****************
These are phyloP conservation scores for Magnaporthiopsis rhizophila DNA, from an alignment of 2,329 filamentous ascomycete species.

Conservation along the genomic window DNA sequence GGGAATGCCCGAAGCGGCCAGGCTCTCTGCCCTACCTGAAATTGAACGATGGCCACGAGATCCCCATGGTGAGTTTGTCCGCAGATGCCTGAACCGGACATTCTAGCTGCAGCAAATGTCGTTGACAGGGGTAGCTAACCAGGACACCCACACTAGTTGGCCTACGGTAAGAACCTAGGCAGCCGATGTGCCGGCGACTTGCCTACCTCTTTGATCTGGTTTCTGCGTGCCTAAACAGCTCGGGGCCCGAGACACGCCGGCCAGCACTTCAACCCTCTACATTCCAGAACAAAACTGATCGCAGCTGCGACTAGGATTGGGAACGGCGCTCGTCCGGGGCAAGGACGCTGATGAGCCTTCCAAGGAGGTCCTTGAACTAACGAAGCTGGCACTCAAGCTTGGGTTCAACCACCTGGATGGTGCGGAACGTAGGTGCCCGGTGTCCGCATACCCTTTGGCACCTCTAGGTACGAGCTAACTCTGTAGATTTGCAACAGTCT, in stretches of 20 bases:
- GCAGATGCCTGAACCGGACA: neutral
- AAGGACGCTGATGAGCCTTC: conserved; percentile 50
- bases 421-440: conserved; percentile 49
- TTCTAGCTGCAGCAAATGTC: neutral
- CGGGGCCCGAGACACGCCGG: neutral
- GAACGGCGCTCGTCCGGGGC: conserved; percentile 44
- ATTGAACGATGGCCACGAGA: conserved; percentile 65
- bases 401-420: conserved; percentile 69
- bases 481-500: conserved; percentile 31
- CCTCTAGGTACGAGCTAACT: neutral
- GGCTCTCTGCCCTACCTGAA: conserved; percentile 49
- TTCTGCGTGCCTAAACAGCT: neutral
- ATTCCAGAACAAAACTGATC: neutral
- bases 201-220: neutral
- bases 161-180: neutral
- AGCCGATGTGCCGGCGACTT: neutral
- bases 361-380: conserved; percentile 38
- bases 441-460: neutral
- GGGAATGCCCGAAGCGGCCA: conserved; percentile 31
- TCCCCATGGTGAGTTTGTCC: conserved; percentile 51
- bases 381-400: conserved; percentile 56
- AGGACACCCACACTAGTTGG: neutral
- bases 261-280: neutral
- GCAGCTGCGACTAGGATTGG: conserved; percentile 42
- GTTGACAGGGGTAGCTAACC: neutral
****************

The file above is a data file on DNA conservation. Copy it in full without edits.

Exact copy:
These are phyloP conservation scores for Magnaporthiopsis rhizophila DNA, from an alignment of 2,329 filamentous ascomycete species.

Conservation along the genomic window DNA sequence GGGAATGCCCGAAGCGGCCAGGCTCTCTGCCCTACCTGAAATTGAACGATGGCCACGAGATCCCCATGGTGAGTTTGTCCGCAGATGCCTGAACCGGACATTCTAGCTGCAGCAAATGTCGTTGACAGGGGTAGCTAACCAGGACACCCACACTAGTTGGCCTACGGTAAGAACCTAGGCAGCCGATGTGCCGGCGACTTGCCTACCTCTTTGATCTGGTTTCTGCGTGCCTAAACAGCTCGGGGCCCGAGACACGCCGGCCAGCACTTCAACCCTCTACATTCCAGAACAAAACTGATCGCAGCTGCGACTAGGATTGGGAACGGCGCTCGTCCGGGGCAAGGACGCTGATGAGCCTTCCAAGGAGGTCCTTGAACTAACGAAGCTGGCACTCAAGCTTGGGTTCAACCACCTGGATGGTGCGGAACGTAGGTGCCCGGTGTCCGCATACCCTTTGGCACCTCTAGGTACGAGCTAACTCTGTAGATTTGCAACAGTCT, in stretches of 20 bases:
- GCAGATGCCTGAACCGGACA: neutral
- AAGGACGCTGATGAGCCTTC: conserved; percentile 50
- bases 421-440: conserved; percentile 49
- TTCTAGCTGCAGCAAATGTC: neutral
- CGGGGCCCGAGACACGCCGG: neutral
- GAACGGCGCTCGTCCGGGGC: conserved; percentile 44
- ATTGAACGATGGCCACGAGA: conserved; percentile 65
- bases 401-420: conserved; percentile 69
- bases 481-500: conserved; percentile 31
- CCTCTAGGTACGAGCTAACT: neutral
- GGCTCTCTGCCCTACCTGAA: conserved; percentile 49
- TTCTGCGTGCCTAAACAGCT: neutral
- ATTCCAGAACAAAACTGATC: neutral
- bases 201-220: neutral
- bases 161-180: neutral
- AGCCGATGTGCCGGCGACTT: neutral
- bases 361-380: conserved; percentile 38
- bases 441-460: neutral
- GGGAATGCCCGAAGCGGCCA: conserved; percentile 31
- TCCCCATGGTGAGTTTGTCC: conserved; percentile 51
- bases 381-400: conserved; percentile 56
- AGGACACCCACACTAGTTGG: neutral
- bases 261-280: neutral
- GCAGCTGCGACTAGGATTGG: conserved; percentile 42
- GTTGACAGGGGTAGCTAACC: neutral